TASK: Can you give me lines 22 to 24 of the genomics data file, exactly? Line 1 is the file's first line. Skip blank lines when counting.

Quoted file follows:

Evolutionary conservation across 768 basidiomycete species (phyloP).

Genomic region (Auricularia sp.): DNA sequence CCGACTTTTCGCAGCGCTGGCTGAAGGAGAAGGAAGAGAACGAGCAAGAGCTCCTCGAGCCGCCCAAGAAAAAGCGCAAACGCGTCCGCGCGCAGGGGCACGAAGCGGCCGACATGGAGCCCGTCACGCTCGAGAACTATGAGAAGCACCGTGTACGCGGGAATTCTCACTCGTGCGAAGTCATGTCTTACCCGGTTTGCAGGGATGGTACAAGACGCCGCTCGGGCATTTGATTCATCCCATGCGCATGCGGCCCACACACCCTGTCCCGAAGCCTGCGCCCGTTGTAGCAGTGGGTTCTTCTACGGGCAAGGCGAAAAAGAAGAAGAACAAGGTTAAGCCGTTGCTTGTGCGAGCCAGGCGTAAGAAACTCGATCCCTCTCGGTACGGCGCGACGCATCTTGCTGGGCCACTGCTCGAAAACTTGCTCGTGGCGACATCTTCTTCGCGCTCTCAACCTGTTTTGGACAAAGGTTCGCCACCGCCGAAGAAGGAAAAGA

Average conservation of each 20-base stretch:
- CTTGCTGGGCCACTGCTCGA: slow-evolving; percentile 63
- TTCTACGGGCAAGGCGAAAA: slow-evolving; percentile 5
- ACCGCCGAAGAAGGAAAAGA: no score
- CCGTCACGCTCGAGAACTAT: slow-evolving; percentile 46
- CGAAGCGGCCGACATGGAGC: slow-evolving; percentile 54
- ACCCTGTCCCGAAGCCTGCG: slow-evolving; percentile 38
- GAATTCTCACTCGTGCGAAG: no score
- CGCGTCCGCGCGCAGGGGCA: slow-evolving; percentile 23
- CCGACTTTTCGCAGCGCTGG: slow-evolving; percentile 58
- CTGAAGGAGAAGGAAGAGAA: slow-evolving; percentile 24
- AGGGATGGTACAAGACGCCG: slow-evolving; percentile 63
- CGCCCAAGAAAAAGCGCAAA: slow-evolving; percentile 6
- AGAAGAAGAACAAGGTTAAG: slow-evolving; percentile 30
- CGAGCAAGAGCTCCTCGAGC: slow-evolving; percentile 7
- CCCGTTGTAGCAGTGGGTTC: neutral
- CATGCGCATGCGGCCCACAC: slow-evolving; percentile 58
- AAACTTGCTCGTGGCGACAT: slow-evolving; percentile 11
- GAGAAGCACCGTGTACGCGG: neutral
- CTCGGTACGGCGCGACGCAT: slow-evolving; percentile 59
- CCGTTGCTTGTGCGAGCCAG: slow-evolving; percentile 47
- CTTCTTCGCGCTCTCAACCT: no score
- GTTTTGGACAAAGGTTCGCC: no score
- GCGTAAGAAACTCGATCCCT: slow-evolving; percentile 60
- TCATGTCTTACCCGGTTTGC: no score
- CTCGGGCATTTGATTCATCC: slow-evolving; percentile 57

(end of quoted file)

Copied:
- CTCGGTACGGCGCGACGCAT: slow-evolving; percentile 59
- CCGTTGCTTGTGCGAGCCAG: slow-evolving; percentile 47
- CTTCTTCGCGCTCTCAACCT: no score